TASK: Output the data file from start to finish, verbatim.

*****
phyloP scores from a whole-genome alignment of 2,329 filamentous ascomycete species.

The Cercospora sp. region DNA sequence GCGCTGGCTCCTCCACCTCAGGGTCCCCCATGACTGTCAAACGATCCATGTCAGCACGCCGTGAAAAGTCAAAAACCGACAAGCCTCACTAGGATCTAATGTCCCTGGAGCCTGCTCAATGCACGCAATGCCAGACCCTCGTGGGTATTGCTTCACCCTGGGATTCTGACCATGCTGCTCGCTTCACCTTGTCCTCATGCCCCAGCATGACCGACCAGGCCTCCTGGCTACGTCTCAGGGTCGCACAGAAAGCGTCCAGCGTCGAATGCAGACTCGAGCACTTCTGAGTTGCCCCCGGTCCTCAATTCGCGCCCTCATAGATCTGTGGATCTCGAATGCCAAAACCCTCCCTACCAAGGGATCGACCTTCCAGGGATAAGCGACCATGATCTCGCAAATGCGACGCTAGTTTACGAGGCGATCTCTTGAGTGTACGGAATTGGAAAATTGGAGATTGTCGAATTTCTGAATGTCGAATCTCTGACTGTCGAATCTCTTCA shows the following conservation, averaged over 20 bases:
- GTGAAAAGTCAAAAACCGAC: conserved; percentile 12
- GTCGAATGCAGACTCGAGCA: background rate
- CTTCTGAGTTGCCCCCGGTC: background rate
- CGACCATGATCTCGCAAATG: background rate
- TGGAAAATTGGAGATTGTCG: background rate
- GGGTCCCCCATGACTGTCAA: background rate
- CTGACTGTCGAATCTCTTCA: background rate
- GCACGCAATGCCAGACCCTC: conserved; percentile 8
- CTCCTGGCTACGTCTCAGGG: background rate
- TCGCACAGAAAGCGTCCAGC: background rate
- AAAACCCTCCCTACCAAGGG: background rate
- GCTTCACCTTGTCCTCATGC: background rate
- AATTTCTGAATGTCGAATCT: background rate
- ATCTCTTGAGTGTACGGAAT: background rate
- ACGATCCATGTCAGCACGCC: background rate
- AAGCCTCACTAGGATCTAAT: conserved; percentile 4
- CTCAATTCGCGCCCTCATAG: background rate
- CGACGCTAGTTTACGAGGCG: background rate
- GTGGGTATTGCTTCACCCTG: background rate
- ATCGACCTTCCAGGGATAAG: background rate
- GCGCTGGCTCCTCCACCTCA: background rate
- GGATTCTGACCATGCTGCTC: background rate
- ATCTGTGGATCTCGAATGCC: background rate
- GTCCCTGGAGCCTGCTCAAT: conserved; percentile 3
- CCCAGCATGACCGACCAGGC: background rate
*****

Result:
phyloP scores from a whole-genome alignment of 2,329 filamentous ascomycete species.

The Cercospora sp. region DNA sequence GCGCTGGCTCCTCCACCTCAGGGTCCCCCATGACTGTCAAACGATCCATGTCAGCACGCCGTGAAAAGTCAAAAACCGACAAGCCTCACTAGGATCTAATGTCCCTGGAGCCTGCTCAATGCACGCAATGCCAGACCCTCGTGGGTATTGCTTCACCCTGGGATTCTGACCATGCTGCTCGCTTCACCTTGTCCTCATGCCCCAGCATGACCGACCAGGCCTCCTGGCTACGTCTCAGGGTCGCACAGAAAGCGTCCAGCGTCGAATGCAGACTCGAGCACTTCTGAGTTGCCCCCGGTCCTCAATTCGCGCCCTCATAGATCTGTGGATCTCGAATGCCAAAACCCTCCCTACCAAGGGATCGACCTTCCAGGGATAAGCGACCATGATCTCGCAAATGCGACGCTAGTTTACGAGGCGATCTCTTGAGTGTACGGAATTGGAAAATTGGAGATTGTCGAATTTCTGAATGTCGAATCTCTGACTGTCGAATCTCTTCA shows the following conservation, averaged over 20 bases:
- GTGAAAAGTCAAAAACCGAC: conserved; percentile 12
- GTCGAATGCAGACTCGAGCA: background rate
- CTTCTGAGTTGCCCCCGGTC: background rate
- CGACCATGATCTCGCAAATG: background rate
- TGGAAAATTGGAGATTGTCG: background rate
- GGGTCCCCCATGACTGTCAA: background rate
- CTGACTGTCGAATCTCTTCA: background rate
- GCACGCAATGCCAGACCCTC: conserved; percentile 8
- CTCCTGGCTACGTCTCAGGG: background rate
- TCGCACAGAAAGCGTCCAGC: background rate
- AAAACCCTCCCTACCAAGGG: background rate
- GCTTCACCTTGTCCTCATGC: background rate
- AATTTCTGAATGTCGAATCT: background rate
- ATCTCTTGAGTGTACGGAAT: background rate
- ACGATCCATGTCAGCACGCC: background rate
- AAGCCTCACTAGGATCTAAT: conserved; percentile 4
- CTCAATTCGCGCCCTCATAG: background rate
- CGACGCTAGTTTACGAGGCG: background rate
- GTGGGTATTGCTTCACCCTG: background rate
- ATCGACCTTCCAGGGATAAG: background rate
- GCGCTGGCTCCTCCACCTCA: background rate
- GGATTCTGACCATGCTGCTC: background rate
- ATCTGTGGATCTCGAATGCC: background rate
- GTCCCTGGAGCCTGCTCAAT: conserved; percentile 3
- CCCAGCATGACCGACCAGGC: background rate